After configuring the chain templates, the chains themselves have to be configured.

We have several fields we need to cover here:

  • Chain mode – we will use validate mode http://schemas.xmlsoap.org/ws/2005/02/trust/Validate
  • Issuer and appliesTo addresses. We will use the value urn:jwt:issue and urn:jwt:validate for both of these fields for each chain respectively.
  • Module properties – we need to configure how the JWT is validated and issues. We’ll use RS256 signing, and use the rt_profile_keys / server certificate. Note, At this point, if necessary JWT encryption could be used to obfuscate the claims from the client.

This video covers configuring the chain instances

Additional examples of configuring STS chains can be found in the Federation Cookbook

Mapping rules

The next step in producing JWT Access tokens is to upload the mapping rules to the appliance. There are two which need to be done initially, the jwt_at_common.js and the jwt_at_pre.js files. The contents of the files are available here. Please note that when uploading the mapping rules, you need to ensure the correct names are used. These rules make use of mapping rule includes, which depend on the correct names for the files.

Now that the rules are uploaded, update your oauth pre-token mapping rule to include the following snippet:

importMappingRule("jwt_at_pre");

This will call our JWT Access token logic.

 

This configures the OAuth definition for all the operations needed to issue JWT access tokens. You can see now, that instead of an opaque token being used, a JWT is issued, containing necessary claims to validate the token. Additional claims could be included.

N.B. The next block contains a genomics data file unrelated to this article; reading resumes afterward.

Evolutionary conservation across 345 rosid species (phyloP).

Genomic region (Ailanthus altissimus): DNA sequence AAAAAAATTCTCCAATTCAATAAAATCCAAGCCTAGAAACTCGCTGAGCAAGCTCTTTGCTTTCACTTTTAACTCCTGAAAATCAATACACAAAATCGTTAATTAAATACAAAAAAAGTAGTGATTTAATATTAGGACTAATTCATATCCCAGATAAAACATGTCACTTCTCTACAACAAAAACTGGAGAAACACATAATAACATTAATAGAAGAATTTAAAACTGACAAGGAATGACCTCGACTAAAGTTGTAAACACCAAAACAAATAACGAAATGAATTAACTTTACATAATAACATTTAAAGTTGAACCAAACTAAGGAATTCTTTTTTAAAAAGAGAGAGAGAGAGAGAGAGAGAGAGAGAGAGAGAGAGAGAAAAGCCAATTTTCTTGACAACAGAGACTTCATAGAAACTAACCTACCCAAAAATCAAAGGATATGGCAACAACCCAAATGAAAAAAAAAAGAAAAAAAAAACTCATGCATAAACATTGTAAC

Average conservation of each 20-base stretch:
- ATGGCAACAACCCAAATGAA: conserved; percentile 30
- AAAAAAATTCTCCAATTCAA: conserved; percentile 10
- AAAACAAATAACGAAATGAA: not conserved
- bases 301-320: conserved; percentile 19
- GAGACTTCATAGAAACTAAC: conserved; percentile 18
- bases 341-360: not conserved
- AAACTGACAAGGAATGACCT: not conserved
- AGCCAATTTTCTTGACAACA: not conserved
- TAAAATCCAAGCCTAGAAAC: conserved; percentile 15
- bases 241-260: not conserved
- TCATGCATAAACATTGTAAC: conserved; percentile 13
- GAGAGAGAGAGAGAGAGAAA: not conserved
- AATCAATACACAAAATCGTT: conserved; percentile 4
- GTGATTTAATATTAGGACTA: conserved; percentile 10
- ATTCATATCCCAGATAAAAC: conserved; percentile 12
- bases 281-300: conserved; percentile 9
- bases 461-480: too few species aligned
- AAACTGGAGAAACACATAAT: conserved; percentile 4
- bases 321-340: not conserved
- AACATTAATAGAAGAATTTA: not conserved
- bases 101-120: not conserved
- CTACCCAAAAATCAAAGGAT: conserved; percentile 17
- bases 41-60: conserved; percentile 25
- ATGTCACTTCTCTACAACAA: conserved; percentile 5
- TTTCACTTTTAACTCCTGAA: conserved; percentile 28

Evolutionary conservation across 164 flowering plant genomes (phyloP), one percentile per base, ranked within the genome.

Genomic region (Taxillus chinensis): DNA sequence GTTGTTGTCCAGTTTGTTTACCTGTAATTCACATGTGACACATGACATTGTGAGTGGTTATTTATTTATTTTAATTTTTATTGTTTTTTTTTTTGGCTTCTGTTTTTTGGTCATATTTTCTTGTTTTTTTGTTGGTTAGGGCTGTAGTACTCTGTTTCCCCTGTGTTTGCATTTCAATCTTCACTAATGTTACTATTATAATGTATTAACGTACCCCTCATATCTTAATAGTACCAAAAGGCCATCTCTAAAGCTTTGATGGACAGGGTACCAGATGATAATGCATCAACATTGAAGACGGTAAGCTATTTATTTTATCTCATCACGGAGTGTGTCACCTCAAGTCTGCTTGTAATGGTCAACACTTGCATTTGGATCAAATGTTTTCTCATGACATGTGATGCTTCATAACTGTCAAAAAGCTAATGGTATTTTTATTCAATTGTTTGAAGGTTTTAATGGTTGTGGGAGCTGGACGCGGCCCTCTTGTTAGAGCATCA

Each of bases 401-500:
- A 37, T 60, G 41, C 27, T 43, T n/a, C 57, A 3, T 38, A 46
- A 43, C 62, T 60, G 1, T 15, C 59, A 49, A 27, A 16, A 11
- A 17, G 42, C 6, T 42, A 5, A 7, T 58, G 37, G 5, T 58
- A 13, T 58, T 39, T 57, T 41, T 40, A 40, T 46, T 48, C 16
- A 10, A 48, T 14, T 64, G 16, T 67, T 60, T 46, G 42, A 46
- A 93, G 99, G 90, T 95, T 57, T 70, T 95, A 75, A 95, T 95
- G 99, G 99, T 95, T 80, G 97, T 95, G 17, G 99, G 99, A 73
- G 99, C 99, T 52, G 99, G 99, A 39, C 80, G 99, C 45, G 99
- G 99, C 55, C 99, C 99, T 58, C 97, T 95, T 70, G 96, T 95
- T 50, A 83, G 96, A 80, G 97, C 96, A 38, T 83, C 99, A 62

Token introspection

With the above mapping rules, token introspection will now also be possible. Be sure to check the value of only_allow_conf_client_introspect in the pre-token rule and must_client_own_token_introspect in the post token rule if you are using a client which is not confidential or trying to introspect with a client which is different to the audience of the token.

Reverse proxy authentication with OAuth

Authentication to the reverse proxy with an oauth token in the Bearer header makes use of the STS as well. However in this instance, the usual STS chain cannot be used (The client cannot be looked up, so the mapping rule cannot run). So instead, we will point the reverse proxy to a new STS chain. Firstly there is an additonal mapping rule jwt_at_validate.js to be uploaded. Then a new STS chain needs to be configured with just the module Default Map. The lookup details for this chain use the hard coded issuer address of urn:ibm:ITFIM:oauth20:token:bearer and in our example we will use the appliesTo of urn:jwt:webseal the request type is once again http://schemas.xmlsoap.org/ws/2005/02/trust/Validate. The chain properties should use the mapping rule jwt_at_validate. Once the chain has been configured, the [oauth] stanza must be updated, the entry default-fed-id needs a value which matches the appliesTo of the chain; urn:jwt:webseal. The configuration is performed in this video

 

Once the chain and the reverse proxy are configured, we can go ahead and make a request to a protected resource including a bearer token.

 


The following has now been configured to achieve a pass-by-value access token stratergy:

  • Custom access_token’s are being built in the OAuth pre-token mapping rule.
  • Custom validation logic is being performed in the OAuth pre-token mapping rule for introspection
  • JWT Issue and Validate chains have been configured
  • An OAuth-authentication STS Chain has been configured and the reverse proxy updated to use the chain.

 

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Software Engineer - IBM Security Access Manager